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The Gentle Cesarean

When Dr. Noel Duplantier discussed the option of a “gentle cesarean” with expecting mother Sonia Valentine, she was excited to try it to enhance the bonding experience with her newborn.

“My son, Amir, was immediately placed on my chest and I was able to begin the skin to skin bonding process immediately,” Valentine said. “I got to hear his first breath, his first cry and I didn’t have to wait to meet him.”

With the birth of her first son, Valentine had a traditional cesarean with general anesthesia. Her child was immediately handed to the pediatrician and whisked away after delivery, delaying her first interaction with her newborn son by an hour or more.

Valentine said the gentle cesarean experience was a beautiful one and that she was very thankful for the immediate bonding with her newborn. “I felt so close to my son in those first minutes of his life,” she said. “Everything was perfect.”

Dr. Duplantier and Hancock Medical Center OB nurses say the gentle cesarean puts the love back into the cesarean delivery. It is a family centered approach to the most common surgical procedure in America. Hancock Medical Center is now offering some changes to help make this surgical procedure seem more like a birth. These changes include the EKG leads being placed on the mother’s back instead of her chest, all monitors are placed on one arm so the other arm is free to hold the infant, and the partner is encouraged to remain with the mother and baby to promote family bonding. These changes help to allow the mother to be as involved, emotionally and physically, as she wants to be.  The gentle cesarean allows for skin to skin contact to be initiated much earlier than traditional cesarean deliveries. Skin to skin contact is common practice at Hancock Medical Center, regardless of the type of birth.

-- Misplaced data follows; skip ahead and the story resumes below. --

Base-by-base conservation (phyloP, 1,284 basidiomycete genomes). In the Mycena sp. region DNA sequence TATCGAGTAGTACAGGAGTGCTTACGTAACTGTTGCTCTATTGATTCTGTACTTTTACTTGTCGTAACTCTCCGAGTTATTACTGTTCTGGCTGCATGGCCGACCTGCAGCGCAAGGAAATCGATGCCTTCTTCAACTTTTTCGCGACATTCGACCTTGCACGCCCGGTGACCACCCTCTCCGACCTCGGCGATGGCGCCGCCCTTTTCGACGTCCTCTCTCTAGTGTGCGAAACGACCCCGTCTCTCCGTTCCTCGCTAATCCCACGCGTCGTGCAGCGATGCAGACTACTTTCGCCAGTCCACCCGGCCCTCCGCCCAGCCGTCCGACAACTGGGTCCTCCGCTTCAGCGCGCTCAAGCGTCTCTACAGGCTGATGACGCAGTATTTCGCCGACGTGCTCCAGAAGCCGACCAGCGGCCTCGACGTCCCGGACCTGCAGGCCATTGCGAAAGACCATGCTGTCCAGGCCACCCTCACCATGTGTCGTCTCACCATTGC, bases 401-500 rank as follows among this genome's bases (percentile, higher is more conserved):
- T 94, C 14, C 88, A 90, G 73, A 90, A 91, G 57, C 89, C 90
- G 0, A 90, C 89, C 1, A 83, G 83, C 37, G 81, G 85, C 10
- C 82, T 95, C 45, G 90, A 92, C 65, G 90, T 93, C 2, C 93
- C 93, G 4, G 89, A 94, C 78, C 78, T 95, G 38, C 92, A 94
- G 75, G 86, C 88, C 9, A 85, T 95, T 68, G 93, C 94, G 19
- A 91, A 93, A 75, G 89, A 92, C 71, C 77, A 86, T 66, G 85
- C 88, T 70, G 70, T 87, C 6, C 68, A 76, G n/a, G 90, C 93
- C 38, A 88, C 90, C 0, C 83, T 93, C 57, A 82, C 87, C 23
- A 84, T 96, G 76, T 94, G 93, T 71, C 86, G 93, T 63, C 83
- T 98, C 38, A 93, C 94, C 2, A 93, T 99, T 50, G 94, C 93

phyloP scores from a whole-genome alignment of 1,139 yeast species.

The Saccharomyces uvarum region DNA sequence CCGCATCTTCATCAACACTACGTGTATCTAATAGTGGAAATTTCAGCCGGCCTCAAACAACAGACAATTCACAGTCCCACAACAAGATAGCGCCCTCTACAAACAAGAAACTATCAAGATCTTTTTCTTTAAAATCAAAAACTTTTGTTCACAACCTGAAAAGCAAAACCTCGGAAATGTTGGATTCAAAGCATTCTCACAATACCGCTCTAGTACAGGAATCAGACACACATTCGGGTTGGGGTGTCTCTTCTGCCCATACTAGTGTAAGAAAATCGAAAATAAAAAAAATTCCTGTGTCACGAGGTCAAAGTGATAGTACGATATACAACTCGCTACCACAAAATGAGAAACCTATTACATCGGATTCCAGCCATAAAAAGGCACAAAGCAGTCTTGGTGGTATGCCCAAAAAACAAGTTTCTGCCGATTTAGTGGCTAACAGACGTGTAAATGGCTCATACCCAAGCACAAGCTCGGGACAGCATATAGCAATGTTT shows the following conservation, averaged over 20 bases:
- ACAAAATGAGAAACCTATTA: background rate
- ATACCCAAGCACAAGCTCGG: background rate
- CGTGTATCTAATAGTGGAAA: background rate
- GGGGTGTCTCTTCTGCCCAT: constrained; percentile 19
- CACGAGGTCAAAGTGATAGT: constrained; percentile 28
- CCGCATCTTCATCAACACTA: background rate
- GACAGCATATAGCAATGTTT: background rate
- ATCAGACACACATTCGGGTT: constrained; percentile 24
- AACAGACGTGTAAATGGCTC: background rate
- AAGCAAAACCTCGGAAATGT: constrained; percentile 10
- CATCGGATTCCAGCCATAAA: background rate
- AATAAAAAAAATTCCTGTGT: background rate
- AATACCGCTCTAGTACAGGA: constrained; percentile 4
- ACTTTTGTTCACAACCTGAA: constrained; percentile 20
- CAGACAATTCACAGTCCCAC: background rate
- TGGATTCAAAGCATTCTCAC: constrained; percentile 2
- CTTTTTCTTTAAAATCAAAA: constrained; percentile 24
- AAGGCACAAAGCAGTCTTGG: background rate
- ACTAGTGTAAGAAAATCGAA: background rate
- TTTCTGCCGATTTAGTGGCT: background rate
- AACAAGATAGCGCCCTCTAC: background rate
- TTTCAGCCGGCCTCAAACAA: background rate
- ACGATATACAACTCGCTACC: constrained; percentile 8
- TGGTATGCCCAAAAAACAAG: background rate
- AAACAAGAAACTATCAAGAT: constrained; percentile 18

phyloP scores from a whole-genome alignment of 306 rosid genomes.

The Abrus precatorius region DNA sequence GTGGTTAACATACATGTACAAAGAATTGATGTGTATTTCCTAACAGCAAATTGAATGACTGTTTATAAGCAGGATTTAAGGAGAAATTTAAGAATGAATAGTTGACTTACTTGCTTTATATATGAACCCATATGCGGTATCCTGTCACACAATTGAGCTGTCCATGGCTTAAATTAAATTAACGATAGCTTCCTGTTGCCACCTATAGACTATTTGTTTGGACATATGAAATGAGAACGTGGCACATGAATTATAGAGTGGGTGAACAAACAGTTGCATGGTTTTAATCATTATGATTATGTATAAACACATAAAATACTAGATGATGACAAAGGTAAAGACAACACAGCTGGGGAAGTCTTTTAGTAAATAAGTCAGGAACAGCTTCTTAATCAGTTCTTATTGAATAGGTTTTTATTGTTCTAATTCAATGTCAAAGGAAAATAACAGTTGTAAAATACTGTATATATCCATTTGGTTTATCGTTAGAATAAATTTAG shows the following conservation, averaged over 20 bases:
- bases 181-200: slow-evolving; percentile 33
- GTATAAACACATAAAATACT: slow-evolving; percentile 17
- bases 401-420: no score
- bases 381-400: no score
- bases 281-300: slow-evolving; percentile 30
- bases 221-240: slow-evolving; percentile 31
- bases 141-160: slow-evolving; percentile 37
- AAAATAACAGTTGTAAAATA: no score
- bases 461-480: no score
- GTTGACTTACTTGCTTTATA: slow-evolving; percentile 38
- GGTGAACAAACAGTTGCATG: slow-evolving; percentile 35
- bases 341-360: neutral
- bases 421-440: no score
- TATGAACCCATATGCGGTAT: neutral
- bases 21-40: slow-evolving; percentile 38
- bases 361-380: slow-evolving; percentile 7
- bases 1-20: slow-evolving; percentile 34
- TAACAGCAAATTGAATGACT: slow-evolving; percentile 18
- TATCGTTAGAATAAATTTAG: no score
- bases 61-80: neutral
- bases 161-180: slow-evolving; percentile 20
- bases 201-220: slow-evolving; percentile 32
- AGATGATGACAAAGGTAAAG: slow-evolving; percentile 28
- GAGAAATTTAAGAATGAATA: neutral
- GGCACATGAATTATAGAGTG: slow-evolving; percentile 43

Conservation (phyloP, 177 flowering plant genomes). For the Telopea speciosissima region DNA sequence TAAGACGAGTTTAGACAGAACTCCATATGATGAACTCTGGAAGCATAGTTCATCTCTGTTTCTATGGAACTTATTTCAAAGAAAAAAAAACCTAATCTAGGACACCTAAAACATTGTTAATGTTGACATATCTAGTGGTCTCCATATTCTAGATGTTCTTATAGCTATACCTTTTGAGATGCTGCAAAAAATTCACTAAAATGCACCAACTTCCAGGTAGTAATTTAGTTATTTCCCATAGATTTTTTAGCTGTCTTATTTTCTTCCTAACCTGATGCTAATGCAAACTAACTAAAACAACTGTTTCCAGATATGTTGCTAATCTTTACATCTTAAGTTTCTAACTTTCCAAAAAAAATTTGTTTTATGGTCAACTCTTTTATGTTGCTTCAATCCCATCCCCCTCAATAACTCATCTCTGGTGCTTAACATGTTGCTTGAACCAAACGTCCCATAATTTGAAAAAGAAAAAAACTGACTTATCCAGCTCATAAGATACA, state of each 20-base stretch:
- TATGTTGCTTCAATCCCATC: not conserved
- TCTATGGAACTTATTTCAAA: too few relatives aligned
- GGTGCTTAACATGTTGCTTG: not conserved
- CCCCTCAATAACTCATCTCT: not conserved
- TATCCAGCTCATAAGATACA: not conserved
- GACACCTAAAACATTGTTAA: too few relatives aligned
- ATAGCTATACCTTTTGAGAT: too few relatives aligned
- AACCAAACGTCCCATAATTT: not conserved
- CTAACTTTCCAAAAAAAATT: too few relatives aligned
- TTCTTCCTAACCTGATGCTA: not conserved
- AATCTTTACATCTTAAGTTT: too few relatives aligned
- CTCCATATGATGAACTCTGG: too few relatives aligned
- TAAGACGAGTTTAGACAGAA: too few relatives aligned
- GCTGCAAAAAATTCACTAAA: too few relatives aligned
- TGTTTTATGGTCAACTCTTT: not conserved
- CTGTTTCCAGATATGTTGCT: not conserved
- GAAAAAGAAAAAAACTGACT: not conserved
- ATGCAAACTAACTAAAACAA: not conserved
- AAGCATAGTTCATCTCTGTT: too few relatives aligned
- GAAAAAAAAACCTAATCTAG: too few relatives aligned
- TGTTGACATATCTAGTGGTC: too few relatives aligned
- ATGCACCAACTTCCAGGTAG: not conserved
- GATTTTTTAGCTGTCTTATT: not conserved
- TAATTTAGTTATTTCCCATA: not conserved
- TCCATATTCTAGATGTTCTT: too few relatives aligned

Skin to skin contact involves the baby being placed directly on the mother’s chest after delivery, skin to skin, and covered with warm blankets. Skin to skin contact is an important part of the “magical hour.”

Dr. Duplantier explains that the first hour after birth is an important one for both mother and child.

“The baby goes through nine instinctive stages in that first hour after birth,” she said. “We encourage mothers, regardless of the type of delivery, to fully experience that special time together.”

Skin to skin contact helps infants transition to newborn life with greater respiratory, temperature, and glucose stabilization; as well as decreasing the stress level of the newborn and increasing the success of breastfeeding.

For Valentine, it all added up to a great birthing experience.

“It was a wonderful,” she said. “I wouldn’t change a thing.”



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